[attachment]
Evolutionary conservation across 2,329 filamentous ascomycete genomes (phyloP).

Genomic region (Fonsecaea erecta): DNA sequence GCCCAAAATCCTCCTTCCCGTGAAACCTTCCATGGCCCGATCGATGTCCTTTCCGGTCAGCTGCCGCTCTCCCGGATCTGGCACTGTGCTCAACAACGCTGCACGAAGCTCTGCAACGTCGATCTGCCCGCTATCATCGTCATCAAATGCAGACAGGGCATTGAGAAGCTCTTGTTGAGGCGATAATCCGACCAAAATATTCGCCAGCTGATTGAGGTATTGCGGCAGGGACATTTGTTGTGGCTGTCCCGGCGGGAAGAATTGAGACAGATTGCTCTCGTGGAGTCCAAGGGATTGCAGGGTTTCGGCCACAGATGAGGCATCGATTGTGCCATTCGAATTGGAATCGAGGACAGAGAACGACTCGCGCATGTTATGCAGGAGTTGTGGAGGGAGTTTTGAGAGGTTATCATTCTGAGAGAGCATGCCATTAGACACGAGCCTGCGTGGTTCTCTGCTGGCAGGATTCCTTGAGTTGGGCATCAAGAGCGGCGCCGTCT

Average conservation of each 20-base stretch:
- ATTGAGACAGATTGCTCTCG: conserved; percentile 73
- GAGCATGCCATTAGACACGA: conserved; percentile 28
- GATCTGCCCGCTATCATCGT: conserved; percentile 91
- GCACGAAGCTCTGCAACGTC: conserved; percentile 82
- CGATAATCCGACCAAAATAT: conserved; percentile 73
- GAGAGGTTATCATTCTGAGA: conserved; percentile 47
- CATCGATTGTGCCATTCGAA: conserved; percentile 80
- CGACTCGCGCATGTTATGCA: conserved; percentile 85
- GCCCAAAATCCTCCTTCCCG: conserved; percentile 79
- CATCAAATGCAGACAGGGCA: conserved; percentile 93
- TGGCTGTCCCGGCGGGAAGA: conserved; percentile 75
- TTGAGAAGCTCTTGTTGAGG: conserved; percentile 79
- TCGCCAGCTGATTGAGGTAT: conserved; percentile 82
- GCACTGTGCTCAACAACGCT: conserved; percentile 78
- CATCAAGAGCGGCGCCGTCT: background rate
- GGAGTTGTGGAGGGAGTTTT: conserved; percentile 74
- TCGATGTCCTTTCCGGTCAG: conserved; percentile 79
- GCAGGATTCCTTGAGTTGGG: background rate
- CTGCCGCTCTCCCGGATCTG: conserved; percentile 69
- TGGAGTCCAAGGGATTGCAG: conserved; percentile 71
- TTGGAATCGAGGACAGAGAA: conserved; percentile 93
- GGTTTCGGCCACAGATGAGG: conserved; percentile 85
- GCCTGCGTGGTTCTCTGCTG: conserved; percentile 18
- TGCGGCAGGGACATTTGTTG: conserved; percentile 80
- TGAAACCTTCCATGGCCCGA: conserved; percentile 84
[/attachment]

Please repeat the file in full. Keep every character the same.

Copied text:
Evolutionary conservation across 2,329 filamentous ascomycete genomes (phyloP).

Genomic region (Fonsecaea erecta): DNA sequence GCCCAAAATCCTCCTTCCCGTGAAACCTTCCATGGCCCGATCGATGTCCTTTCCGGTCAGCTGCCGCTCTCCCGGATCTGGCACTGTGCTCAACAACGCTGCACGAAGCTCTGCAACGTCGATCTGCCCGCTATCATCGTCATCAAATGCAGACAGGGCATTGAGAAGCTCTTGTTGAGGCGATAATCCGACCAAAATATTCGCCAGCTGATTGAGGTATTGCGGCAGGGACATTTGTTGTGGCTGTCCCGGCGGGAAGAATTGAGACAGATTGCTCTCGTGGAGTCCAAGGGATTGCAGGGTTTCGGCCACAGATGAGGCATCGATTGTGCCATTCGAATTGGAATCGAGGACAGAGAACGACTCGCGCATGTTATGCAGGAGTTGTGGAGGGAGTTTTGAGAGGTTATCATTCTGAGAGAGCATGCCATTAGACACGAGCCTGCGTGGTTCTCTGCTGGCAGGATTCCTTGAGTTGGGCATCAAGAGCGGCGCCGTCT

Average conservation of each 20-base stretch:
- ATTGAGACAGATTGCTCTCG: conserved; percentile 73
- GAGCATGCCATTAGACACGA: conserved; percentile 28
- GATCTGCCCGCTATCATCGT: conserved; percentile 91
- GCACGAAGCTCTGCAACGTC: conserved; percentile 82
- CGATAATCCGACCAAAATAT: conserved; percentile 73
- GAGAGGTTATCATTCTGAGA: conserved; percentile 47
- CATCGATTGTGCCATTCGAA: conserved; percentile 80
- CGACTCGCGCATGTTATGCA: conserved; percentile 85
- GCCCAAAATCCTCCTTCCCG: conserved; percentile 79
- CATCAAATGCAGACAGGGCA: conserved; percentile 93
- TGGCTGTCCCGGCGGGAAGA: conserved; percentile 75
- TTGAGAAGCTCTTGTTGAGG: conserved; percentile 79
- TCGCCAGCTGATTGAGGTAT: conserved; percentile 82
- GCACTGTGCTCAACAACGCT: conserved; percentile 78
- CATCAAGAGCGGCGCCGTCT: background rate
- GGAGTTGTGGAGGGAGTTTT: conserved; percentile 74
- TCGATGTCCTTTCCGGTCAG: conserved; percentile 79
- GCAGGATTCCTTGAGTTGGG: background rate
- CTGCCGCTCTCCCGGATCTG: conserved; percentile 69
- TGGAGTCCAAGGGATTGCAG: conserved; percentile 71
- TTGGAATCGAGGACAGAGAA: conserved; percentile 93
- GGTTTCGGCCACAGATGAGG: conserved; percentile 85
- GCCTGCGTGGTTCTCTGCTG: conserved; percentile 18
- TGCGGCAGGGACATTTGTTG: conserved; percentile 80
- TGAAACCTTCCATGGCCCGA: conserved; percentile 84